Marolt: Fun is turning the common cold into something extreme
Sitting at the Hickory House bar, sweat pouring off my forehead like spring runoff from the receding snow line, it occurred to me that we really do enjoy some pain in our lives. Like everything else, we like it if we are in control and don’t when we are not.
Chicken wings are not like hammers. They don’t hurt if you drop them on your toes or bang your thumbs with them. They don’t leave bruises. Nonetheless, they burn your tongue and sting your lips if they are the hot, spiced up kind you get in places where you can watch sports on television while you eat.
I was with my friends, members of the football chain gang, a group that delights in “busting each other’s balls,” as they say in the business of being middle-aged men creating nothing but a good excuse to get out and raise measured doses of hell on autumn Friday nights of home games. We like to tell jokes, punch each other in the shoulders and bluntly point out how inept we are at life. It’s a lot of fun.
It’s a contest to see who can endure the most pain. It’s why I brought my own bottle of crushed scorpion pepper to send back to the kitchen with a request to sprinkle a little on a large order of wings. I knew something was exaggerated in translation when the bottle came back empty, just before the wings came out and made everyone’s eyes water from the fumes. Before the swinging doors to the kitchen closed, I made contact with one of the cooks. He was laughing.
Silently doing the math as a group project, we each knew our individual quota was six to consume. What followed was a festival of moans and groans. Grown men wiped tears from their eyes and blew their noses completely through soggy paper napkins saturated in hot sauce. The pain was too intense to concentrate on conversation. There was hyperventilation of cool breaths. Lips flamed and cheeks stung as swear words filled the air before drifting into the dining room where families tried to ignore the ruckus from the bar. There were hiccups.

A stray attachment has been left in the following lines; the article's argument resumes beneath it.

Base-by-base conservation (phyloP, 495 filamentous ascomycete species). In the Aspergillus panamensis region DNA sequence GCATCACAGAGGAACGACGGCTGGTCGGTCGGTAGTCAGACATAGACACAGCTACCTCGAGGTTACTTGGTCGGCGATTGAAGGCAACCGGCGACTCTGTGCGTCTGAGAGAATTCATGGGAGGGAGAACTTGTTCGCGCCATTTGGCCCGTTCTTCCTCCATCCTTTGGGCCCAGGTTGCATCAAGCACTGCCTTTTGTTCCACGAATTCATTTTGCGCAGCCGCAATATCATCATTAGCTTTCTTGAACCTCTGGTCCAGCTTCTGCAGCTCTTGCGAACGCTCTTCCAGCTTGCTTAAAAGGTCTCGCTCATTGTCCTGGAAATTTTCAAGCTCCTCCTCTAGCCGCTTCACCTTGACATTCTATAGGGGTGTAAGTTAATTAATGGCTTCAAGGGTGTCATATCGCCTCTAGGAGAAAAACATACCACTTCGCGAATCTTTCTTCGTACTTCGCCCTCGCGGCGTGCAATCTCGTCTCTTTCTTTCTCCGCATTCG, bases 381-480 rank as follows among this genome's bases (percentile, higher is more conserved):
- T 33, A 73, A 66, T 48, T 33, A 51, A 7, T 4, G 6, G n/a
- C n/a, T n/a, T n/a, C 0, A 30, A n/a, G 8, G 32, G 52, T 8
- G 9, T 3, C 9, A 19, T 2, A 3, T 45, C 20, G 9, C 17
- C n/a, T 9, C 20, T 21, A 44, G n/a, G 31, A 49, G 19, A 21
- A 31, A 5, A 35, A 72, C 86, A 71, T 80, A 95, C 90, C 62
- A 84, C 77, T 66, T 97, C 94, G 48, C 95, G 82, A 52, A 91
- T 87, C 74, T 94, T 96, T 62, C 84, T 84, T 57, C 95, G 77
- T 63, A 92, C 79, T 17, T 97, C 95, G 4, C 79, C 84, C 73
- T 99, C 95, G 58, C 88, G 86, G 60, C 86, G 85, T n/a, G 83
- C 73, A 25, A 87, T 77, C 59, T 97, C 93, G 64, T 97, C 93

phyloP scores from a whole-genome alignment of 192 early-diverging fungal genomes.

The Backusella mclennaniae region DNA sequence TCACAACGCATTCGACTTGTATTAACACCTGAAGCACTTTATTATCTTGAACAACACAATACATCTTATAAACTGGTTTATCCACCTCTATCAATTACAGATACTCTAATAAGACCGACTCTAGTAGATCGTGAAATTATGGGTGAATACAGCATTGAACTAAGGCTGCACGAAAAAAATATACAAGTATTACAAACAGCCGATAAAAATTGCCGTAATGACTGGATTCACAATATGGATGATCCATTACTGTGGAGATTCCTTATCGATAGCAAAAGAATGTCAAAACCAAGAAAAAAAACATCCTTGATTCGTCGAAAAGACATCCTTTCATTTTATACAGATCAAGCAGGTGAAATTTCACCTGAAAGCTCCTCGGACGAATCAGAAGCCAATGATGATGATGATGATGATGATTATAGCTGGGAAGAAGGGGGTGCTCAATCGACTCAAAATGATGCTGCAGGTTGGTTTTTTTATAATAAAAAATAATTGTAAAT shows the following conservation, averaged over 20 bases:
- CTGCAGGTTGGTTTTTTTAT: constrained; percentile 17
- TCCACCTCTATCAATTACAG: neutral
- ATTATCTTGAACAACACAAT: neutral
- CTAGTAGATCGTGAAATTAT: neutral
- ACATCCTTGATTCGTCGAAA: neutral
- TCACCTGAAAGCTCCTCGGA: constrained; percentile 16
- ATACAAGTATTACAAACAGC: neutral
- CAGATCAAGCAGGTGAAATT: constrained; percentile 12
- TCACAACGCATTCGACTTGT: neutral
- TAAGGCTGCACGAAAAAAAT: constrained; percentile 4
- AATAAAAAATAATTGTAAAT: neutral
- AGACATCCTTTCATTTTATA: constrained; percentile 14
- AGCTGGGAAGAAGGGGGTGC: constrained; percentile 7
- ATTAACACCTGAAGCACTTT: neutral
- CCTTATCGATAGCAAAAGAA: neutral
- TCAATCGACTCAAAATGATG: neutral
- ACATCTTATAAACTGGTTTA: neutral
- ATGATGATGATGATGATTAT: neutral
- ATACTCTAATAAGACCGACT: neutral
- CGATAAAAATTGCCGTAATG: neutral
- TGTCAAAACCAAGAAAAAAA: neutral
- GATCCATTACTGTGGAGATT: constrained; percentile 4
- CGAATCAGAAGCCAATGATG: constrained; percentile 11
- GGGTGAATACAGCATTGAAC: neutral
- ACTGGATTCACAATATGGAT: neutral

Declarations that not another one could be consumed were made as hands reached for yet another wing. Bones stacked up like trophies. Fists were bumped and beer glasses clinked over the successful consumption of capsacin-laced poultry, as if a cure for being a wuss was being discovered. We lived for the moment, never considering what the morrow might bring.
It is a funny thing in these parts that we run to the brink of human limits of endurance. We ride our bicycles through leg cramps and burning lungs. A day on the slopes is hardly worth the effort unless we drag ourselves home at the brink of exhaustion. Crested Butte is hardly far enough for a day-hike. Some even carry their own bags when they golf!
We dump buckets of sweat on gym floors and wear out the bearings in treadmills to get in good enough shape to prolong all of the suffering we put ourselves through doing the things we live here to do. We love the pain of this mountain lifestyle.
This brings me to things like hangnails and the common cold. Why are we such wimps about these? Neither is as painful as the Power of Four mountain bike or randone ski races. They don’t even last as long when you consider the weeks and months of agonizing training for these events.
It is telling in how we deal with things like catching a bug that gives us the sniffles for a week to 10 days. Only a rare individual will face up to the fact that it is just a cold. Most complain that it is the worst virus that anyone has ever contracted — every time they catch one. How many billions of dollars do Americans spend every winter on remedies that only mask the symptoms?
I think the solution is to turn the common cold into a competition. If it becomes our own choice to contract the sickness to try to make it as bad as possible, I think we might actually come to enjoy it. The next time you see an obviously miserable person with watery eyes and snot dripping over their upper lip, I dare you to give them a big hug. Catch a cold on your terms and hope for the worst. It could be a lot of fun.
Roger Marolt is psyched about the sniffles. Email at firstname.lastname@example.org.
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For nearly three years, Alberto Figueroa has worked at Viceroy Snowmass, first helping start the Toro Kitchen and Lounge as the executive sous-chef and now as the executive chef. On a recent afternoon, the Snowmass Sun sat down with Figueroa to learn more about his new garden and his goals for the Viceroy restaurant